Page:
SCULPTOR OF HEROES, ARTIST OF HONOR
Veterans' sacrifices touch his heart, inspire his hands
Every day, in a cluttered private studio, Jim Brothers fashions a little bit more of the battle scene that eventually will grace the National D-Day Memorial in Bedford.
By KEVIN KITTREDGE
The Roanoke Timer
Kelly Hahn Johnson/The Roanoke Times
In his Kansas studio, Jim Brothers works on one of the figures from
"The Wall," his rendering of U.S. soldiers scaling the bluffs of Pointe du Hoc in Normandy. The figures are part of the National D-Day Memorial in Bedford.
LAWRENCE, Kan. - The mailbox is mounted on an old motorcycle.
The maple tree is decorated with hanging musical instruments. Clarinets, saxophones, trumpets.
The bows of four half-buried canoes stick out of the lawn like surfacing whales.
Mix in the abstract sculptures and the general air of amiable neglect, and the truth is obvious.
An artist lives here.
And not just any artist. This is the home of Jim Brothers, D-Day sculptor. Every day, in a cluttered private studio near his house, Brothers fashions a little bit more of the elaborate battle scene that eventually will grace the $12 million National D-Day Memorial currently rising in Bedford.
"Across the Beach," in which one soldier drags along his wounded buddy, already is installed at the memorial site. Brothers' second work, "Death on the Shore," will be unveiled at 10 a.m. today. A third, "Through the Surf," is currently being cast in bronze.
Several others are still to come. Brothers may even do a statue of the late Charles Schulz, one of the memorial's first and biggest supporters, and some of the "Peanuts" characters, to go in the memorial's education center.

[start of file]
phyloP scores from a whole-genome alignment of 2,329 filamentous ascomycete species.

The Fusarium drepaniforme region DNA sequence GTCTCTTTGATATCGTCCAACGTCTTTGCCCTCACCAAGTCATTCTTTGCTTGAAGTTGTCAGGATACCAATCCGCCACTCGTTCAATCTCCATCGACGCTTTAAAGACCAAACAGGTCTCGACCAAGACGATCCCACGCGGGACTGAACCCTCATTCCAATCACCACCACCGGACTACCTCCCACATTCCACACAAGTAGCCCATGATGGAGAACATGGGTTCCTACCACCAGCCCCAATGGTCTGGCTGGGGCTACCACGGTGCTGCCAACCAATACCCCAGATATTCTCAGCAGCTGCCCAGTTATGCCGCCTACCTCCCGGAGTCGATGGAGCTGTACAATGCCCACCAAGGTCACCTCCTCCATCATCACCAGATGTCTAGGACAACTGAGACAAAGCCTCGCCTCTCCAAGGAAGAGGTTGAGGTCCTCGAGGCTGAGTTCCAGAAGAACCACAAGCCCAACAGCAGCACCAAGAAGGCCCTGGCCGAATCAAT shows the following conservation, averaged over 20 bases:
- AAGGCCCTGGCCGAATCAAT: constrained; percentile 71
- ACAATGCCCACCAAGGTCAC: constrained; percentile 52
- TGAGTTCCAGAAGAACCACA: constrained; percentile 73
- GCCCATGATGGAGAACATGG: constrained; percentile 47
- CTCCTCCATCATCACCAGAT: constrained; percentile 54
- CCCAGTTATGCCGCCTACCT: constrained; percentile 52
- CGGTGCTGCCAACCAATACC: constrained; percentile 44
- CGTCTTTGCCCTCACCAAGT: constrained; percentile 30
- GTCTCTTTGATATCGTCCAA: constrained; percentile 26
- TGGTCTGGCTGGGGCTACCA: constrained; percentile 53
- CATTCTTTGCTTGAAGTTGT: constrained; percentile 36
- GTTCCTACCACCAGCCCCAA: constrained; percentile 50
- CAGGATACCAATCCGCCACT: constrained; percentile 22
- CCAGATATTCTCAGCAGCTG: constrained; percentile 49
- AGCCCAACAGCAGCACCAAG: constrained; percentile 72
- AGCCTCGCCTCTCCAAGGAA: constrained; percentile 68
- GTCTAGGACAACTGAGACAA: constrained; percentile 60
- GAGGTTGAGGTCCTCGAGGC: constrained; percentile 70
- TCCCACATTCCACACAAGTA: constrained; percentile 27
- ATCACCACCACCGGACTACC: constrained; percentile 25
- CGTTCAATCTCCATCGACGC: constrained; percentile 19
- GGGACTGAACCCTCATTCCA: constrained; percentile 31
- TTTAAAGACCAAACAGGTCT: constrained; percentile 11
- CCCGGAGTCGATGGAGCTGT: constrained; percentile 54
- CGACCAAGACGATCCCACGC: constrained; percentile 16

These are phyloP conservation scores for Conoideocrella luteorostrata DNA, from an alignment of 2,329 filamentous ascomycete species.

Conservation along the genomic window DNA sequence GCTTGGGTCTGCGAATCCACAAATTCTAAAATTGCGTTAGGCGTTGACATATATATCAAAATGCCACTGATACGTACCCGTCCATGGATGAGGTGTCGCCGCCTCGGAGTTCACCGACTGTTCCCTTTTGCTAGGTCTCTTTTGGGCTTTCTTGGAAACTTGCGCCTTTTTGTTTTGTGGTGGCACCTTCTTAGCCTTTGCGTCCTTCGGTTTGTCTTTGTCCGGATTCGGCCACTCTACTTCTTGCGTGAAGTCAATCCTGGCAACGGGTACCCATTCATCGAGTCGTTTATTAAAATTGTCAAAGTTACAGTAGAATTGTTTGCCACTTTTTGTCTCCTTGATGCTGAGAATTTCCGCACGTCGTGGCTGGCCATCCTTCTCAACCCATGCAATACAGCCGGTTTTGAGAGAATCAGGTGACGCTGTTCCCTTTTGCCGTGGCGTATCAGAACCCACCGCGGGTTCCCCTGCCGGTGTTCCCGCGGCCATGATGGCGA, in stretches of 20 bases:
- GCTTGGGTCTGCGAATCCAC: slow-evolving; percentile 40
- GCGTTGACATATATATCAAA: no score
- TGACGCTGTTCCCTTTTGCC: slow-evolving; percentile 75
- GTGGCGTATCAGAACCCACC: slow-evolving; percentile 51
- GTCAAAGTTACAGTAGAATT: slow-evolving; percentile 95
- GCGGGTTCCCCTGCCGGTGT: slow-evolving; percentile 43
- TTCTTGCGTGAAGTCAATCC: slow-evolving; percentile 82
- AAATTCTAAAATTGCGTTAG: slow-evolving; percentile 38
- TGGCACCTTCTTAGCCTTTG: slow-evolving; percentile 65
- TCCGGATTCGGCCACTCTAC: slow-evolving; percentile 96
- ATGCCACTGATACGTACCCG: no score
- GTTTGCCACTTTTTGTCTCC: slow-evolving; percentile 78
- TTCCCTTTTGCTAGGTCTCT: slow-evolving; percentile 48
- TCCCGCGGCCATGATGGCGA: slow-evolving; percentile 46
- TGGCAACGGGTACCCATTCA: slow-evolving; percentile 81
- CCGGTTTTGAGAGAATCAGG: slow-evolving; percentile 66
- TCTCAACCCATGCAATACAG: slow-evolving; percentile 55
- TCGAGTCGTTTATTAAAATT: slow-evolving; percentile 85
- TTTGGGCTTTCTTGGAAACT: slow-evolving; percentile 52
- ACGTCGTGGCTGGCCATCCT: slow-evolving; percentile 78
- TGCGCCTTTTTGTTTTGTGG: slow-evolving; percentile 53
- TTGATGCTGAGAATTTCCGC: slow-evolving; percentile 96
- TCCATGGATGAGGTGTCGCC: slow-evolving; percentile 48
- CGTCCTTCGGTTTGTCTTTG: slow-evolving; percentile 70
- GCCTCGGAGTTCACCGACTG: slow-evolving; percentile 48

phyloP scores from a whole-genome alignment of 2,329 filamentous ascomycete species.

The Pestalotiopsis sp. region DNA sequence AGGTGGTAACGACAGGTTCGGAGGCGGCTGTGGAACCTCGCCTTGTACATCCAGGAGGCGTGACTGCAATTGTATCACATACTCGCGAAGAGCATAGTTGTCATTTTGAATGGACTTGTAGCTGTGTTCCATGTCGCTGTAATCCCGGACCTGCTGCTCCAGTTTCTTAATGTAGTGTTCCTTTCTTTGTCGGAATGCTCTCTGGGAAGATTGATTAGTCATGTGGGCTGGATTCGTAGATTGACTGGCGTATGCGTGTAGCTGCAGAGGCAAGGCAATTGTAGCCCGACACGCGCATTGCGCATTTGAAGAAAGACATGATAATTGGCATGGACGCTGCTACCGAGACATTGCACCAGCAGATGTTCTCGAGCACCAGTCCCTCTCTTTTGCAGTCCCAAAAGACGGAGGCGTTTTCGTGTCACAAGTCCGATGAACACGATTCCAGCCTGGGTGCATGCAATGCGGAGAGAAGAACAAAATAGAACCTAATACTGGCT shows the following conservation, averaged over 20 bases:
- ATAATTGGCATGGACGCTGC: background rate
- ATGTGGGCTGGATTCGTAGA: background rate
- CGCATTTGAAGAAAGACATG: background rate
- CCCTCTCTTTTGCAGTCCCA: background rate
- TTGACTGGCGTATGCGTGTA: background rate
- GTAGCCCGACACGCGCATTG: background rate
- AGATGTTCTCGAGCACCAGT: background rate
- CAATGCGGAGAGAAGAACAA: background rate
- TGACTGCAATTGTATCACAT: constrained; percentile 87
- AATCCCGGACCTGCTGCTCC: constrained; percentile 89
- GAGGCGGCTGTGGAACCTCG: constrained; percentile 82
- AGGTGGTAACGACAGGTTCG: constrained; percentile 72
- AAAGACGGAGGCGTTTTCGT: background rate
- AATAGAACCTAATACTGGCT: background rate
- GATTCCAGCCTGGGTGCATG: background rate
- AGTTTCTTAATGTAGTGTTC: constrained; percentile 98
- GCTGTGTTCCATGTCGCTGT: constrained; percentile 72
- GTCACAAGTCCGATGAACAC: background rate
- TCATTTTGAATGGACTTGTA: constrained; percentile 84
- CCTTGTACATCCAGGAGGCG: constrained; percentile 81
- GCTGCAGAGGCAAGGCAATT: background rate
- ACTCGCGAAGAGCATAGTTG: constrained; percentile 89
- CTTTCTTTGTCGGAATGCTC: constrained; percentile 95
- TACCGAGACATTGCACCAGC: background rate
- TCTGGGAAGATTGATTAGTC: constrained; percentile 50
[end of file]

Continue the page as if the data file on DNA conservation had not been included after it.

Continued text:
It is a high profile project, and it is not his first. Brothers has also crafted statues of Omar Bradley for the five-star general's hometown of Moberly, Mo.; and of Mark Twain for the Hartford, Conn., public library.
He has erected monumental sculptures in Washington, D.C., Kansas City, Los Angeles and Seville, Spain.
He is rapidly developing a reputation as one of the country's pre-eminent sculptors of public monuments.
His works are conservative, figural, traditional.
They are nothing like his yard, and still less like the man himself.
Brothers is 58. He has a ponytail and a ragged beard. On this day in early May he wears blue jeans and a work shirt with an emblem on the sleeve that says "Dodge City Fire Department."
His appearance is actually more conservative than it used to be. Back in the days when Brothers attended mountain-living historical re-enactments, friends say, he used to walk around all day in buckskins he made himself.
Fellow Kansas sculptor Matt Kirby, who is sculpting beach obstacles and field crosses for the D-Day onument, explains:
"He would hunt the bucks, skin them, eat them, and then tan the hide with the brains."
Byron Dickson, architect of the D-Day memorial, calls Brothers "a delightful, fine fellow ... An ideal sculptor for an architect to work with." He also calls him "a '60s- style hippie who never grew up."
Says Bob Slaughter, a D-Day veteran and chairman of the National D-Day Memorial Foundation:
"Jim's an artist. And artists are different."
Jim Brothers was born into a working class family in 1941 in Eureka, Kan. His father worked on a highway crew. "We grew up on the poor side of town," Brothers says.
Even as a kid, Brothers was drawn to art, though the public schools offered little in the way of formal art education. As a child, he drew Indians and cars, recalls his mother, Jean Brothers, 83.